Departing from his screenplay, however, Seidler now puts meat on the historical and political context of his story, notably the complex reasons for Edward’s abdication – not just dismay at his love for the divorcée Simpson, but fear of the king’s dumb and rebellious complicity with the Nazis. The supporting players are much more present – Churchill (Ian McNeice), Baldwin (David Killick) and the Archbishop of Canterbury (Michael Feast) commenting and manoeuvring behind the scenes.
Churchill, played with typical robustness by McNeice, is of course the most interesting, not least for his pragmatism: at first he advocates patience with Edward, “who speaks beautifully, even if he speaks nonsense”, a handy weapon against a Führer who is “mesmerising millions” with his oratory. It’s when Churchill realises the error of that logic that Bertie’s speech therapy becomes even more crucial. Later, as the new king determines the title his brother will now carry, we see that he has learned politics as well as diction.
Seidler also adds a dimension to Logue’s own story, revealing the sacrifice made by his wife Myrtle (Charlotte Randle) in remaining in a country that treats Australians with contempt – something her husband, the would-be thespian, feels in one failed audition after another.
Edwards delicately conveys Bertie’s pain and frustration, the sense of a man guided by duty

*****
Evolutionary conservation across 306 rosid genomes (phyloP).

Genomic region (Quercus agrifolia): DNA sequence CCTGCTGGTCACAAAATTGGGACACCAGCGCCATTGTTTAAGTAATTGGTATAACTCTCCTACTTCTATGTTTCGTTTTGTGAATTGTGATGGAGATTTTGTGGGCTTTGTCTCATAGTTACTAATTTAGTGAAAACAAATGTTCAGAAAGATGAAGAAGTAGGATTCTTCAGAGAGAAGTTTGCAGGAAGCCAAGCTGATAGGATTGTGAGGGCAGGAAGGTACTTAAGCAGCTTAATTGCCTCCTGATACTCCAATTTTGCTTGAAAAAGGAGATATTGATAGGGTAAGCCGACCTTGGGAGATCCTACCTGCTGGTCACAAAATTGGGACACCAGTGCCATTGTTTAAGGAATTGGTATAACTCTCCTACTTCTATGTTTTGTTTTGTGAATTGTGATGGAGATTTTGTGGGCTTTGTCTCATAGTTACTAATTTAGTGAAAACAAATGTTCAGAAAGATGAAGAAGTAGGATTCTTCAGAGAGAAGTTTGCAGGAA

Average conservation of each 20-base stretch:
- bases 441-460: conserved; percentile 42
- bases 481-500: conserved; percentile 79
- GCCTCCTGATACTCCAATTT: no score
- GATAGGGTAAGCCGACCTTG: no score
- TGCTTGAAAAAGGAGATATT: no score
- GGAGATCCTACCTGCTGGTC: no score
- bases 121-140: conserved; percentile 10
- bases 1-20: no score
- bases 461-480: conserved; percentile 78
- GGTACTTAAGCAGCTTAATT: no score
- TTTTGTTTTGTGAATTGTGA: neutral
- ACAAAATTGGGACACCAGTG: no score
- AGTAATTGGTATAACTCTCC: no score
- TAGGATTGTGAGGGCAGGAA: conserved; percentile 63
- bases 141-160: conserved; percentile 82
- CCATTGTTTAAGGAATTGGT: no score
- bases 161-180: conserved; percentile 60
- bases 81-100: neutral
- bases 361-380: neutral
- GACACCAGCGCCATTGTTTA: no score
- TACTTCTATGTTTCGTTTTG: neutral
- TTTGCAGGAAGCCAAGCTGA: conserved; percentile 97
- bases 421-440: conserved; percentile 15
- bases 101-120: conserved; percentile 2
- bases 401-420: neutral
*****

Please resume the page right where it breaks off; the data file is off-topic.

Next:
The strength of the film was always in the writing and its delivery; as film direction, it was a tad over-rated. In contrast, the stagecraft here is impressive. Designer Anthony Ward places at the centre of the stage a giant, wood-panelled revolving frame, a gauze stretched across it that can be transparent or not according to the light. On a practical level, this allows speedy scene changes – and this is a very pacy production – and acts as a screen for the projection of archive TV footage, of the throngs of people congregating for Bertie’s keynote addresses; but it also provides director Adrian Noble with a perfect device by which to suggest the degree of acting, of show that the characters must practice, Royals and politicians alike, as they are variously revealed and concealed by the frame, sometimes dancing, literally, around it.
Opening at Wyndham’s after a UK warm-up, the impression is of a cast already in their stride – and putting memory of their film counterparts easily to rest. The leads, in particular, are exemplary. Edwards delicately conveys Bertie’s pain and frustration, the sense of a man guided by duty, but less than happy about where that must take him; his microscopic reactions to every one of Logue’s challenges to etiquette are a joy. The Australian-born Hyde presents a chap fuelled by joviality – and it's infectious.
It was a pleasure to see the octogenarian Joss Ackland as George V, still with every ounce of his belligerent power, summing up the predicament of his family with the advent of that “devilish device”, the radio. It used to be that all a king needed to do was look smart in uniform and not fall off his horse, he laments. “Now we must become the lowest of the low; we must become actors.” This piece belongs on the stage.